GERARD CARROLL: So for example you might have 10 or 12 or 15 medical students seeing a sick patient and then another group come in, and another group come in, because there's so many students to see relatively few numbers of patients.

BRIDGET BRENNAN: The Australian Medical Association is angry the Federal Government will spend $20 million on the new school, instead of on training.

The Rural Doctors Association has also expressed concern.

The association's president is Dr Dennis Pashen.

DENNIS PASHEN: We've had a rapid increase in the number of doctors produced in Australia.

It's gone from about, it's actually doubled in the last 10 years, but you've got this very large bulge that's there and you have to fund training places, and if you don't have enough intern and second year training places in hospitals, you get a backlog.

BRIDGET BRENNAN: Given that bulge, as you describe it, would you like to have seen that $20 million on this new undergraduate school spent on training instead?

DENNIS PASHEN: Well, I think you need to have a measured approach and you have to look at how you're going to provide that pathway into rural practice.

It's going to take five to seven years before these people are going to go out there.

BRIDGET BRENNAN: This morning the Federal Health Minister Sussan Ley defended the decision.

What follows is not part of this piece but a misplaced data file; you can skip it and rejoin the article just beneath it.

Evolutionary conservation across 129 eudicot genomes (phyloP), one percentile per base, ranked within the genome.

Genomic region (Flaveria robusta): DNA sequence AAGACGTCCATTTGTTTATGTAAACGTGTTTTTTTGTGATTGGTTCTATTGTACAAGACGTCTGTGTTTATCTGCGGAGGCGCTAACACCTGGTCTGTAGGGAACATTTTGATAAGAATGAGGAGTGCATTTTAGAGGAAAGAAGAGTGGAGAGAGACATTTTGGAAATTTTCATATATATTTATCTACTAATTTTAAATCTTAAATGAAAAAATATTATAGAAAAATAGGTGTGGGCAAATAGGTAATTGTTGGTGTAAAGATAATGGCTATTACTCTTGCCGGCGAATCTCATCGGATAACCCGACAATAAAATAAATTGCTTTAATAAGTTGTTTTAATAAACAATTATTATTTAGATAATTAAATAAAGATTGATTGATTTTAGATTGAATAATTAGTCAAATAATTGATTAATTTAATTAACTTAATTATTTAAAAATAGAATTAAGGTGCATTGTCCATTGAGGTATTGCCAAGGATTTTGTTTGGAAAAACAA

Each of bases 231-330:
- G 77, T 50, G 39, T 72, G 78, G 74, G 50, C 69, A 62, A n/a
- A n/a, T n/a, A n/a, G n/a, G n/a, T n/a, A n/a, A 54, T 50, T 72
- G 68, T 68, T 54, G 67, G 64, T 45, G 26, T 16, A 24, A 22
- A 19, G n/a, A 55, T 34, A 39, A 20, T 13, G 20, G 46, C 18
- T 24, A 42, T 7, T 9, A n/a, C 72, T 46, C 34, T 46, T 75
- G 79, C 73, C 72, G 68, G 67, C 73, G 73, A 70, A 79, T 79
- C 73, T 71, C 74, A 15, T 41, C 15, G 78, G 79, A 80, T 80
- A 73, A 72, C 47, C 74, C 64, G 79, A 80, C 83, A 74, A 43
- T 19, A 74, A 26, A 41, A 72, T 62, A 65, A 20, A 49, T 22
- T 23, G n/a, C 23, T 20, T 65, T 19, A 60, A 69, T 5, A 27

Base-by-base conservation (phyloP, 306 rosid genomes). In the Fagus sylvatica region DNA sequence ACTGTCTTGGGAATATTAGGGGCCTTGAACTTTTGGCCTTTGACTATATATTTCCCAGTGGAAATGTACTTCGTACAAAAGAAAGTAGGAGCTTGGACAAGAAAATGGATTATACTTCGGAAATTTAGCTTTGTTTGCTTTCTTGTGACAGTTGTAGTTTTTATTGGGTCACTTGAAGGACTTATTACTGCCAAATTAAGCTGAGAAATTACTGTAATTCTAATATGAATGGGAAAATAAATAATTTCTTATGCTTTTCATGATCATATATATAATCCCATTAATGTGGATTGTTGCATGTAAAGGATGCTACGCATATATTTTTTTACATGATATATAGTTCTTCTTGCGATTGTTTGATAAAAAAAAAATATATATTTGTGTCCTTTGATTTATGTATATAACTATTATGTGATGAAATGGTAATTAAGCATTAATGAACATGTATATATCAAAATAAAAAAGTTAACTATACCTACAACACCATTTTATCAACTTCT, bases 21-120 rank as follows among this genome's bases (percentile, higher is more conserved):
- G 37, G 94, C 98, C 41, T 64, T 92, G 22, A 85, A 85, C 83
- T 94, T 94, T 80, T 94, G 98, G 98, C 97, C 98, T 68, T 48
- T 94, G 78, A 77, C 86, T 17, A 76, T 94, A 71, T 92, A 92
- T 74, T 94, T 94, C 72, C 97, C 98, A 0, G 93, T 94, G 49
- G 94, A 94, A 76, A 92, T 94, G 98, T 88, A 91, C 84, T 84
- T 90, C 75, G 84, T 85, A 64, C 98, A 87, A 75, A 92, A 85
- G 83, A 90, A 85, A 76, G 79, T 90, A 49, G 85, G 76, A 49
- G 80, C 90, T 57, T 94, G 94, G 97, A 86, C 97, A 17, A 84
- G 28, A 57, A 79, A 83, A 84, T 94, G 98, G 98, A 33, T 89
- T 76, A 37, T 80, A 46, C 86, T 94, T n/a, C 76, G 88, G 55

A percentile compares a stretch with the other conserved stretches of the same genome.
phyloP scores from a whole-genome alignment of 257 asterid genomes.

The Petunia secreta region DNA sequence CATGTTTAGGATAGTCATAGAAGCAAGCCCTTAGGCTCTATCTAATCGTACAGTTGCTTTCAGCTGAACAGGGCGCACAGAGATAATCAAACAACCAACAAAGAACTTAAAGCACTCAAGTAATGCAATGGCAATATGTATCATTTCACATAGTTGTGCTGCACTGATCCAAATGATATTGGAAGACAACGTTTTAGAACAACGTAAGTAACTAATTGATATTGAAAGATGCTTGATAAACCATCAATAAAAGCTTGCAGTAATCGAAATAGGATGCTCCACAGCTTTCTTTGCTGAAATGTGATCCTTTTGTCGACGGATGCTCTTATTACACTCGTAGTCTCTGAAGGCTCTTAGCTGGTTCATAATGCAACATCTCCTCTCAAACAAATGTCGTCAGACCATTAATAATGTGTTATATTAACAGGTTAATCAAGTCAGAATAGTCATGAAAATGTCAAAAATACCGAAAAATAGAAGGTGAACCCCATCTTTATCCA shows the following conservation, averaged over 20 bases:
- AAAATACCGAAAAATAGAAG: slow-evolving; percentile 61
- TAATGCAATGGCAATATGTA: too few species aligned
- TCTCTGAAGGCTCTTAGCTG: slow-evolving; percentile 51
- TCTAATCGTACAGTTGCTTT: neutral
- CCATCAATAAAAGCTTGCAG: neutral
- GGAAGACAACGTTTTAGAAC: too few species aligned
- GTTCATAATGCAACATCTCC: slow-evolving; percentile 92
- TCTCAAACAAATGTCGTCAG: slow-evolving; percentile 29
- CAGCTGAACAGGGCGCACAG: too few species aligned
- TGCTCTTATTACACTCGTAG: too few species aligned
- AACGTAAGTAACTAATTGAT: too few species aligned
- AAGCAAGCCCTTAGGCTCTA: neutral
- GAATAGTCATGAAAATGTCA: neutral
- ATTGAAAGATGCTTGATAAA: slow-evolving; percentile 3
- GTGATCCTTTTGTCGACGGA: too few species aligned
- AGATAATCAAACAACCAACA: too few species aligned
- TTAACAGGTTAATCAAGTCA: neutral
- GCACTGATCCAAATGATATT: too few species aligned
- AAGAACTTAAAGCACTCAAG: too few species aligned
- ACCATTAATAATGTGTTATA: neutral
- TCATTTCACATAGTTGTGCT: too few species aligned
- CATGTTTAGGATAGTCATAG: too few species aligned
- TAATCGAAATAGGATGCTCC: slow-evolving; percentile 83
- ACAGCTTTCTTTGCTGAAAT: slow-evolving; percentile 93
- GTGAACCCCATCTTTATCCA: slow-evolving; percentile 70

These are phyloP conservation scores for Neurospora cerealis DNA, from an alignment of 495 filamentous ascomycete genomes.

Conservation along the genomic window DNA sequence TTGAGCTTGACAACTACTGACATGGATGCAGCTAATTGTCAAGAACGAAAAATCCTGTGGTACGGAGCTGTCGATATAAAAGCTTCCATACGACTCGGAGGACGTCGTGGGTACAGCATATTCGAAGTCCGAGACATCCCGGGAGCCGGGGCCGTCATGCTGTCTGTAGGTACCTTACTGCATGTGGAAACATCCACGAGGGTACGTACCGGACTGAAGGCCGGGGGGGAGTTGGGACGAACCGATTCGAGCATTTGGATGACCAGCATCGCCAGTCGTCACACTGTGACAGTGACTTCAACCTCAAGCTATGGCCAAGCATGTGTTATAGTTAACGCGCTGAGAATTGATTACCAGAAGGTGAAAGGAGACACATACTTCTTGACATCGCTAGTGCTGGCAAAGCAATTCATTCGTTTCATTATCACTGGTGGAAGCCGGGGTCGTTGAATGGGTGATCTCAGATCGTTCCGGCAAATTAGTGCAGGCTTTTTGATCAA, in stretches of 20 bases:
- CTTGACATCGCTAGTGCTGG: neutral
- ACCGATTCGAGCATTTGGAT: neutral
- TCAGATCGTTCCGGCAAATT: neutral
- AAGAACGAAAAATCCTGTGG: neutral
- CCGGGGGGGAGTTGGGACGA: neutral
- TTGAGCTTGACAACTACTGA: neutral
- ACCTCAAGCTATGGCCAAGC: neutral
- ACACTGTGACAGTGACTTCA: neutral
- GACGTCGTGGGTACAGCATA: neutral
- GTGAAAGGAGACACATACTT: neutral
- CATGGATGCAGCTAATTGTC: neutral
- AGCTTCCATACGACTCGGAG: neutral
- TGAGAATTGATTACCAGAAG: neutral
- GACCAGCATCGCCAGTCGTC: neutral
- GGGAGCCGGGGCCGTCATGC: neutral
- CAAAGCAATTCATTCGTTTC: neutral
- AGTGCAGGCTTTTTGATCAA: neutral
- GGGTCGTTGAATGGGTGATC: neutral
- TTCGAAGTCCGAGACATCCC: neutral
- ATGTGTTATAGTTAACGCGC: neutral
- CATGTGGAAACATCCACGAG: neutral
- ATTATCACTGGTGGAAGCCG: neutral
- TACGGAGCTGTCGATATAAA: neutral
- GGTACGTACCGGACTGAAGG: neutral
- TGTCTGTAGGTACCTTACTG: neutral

SUSSAN LEY: One of the things that has really come home to me on my visits to the West is the high number of overseas trained doctors, particularly in rural and remote WA, and there are no dollars in our forward budget attributed to this little.

So WA Government has stepped, the Curtin University has stepped up, and yes, there will be new Commonwealth funded places into the future and I look forward to those students servicing the communities of Western Australia.

BRIDGET BRENNAN: The former WA Health Department boss Neale Fong did a feasibility study on the new Perth medical school.

NEALE FONG: Well, the main premise for the medical school from Curtin was that there is a shortage of doctors in Western Australia and an overreliance on overseas trained doctors coming into Western Australia and filling those positions.

So this is a long term plan to prime that pipeline because it takes between five and 10 years for medical graduates to get into the system.

BRIDGET BRENNAN: But, Dr Dennis Pashen says a shortage of rural doctors is not an issue of under supply - the problem is that graduates aren't going bush.

DENNIS PASHEN: If Curtin's going to produce 25 per cent with a rural focus, that's good, but the other 75 per cent probably won't and we'll probably end up in the, you know, in the south-west quarter.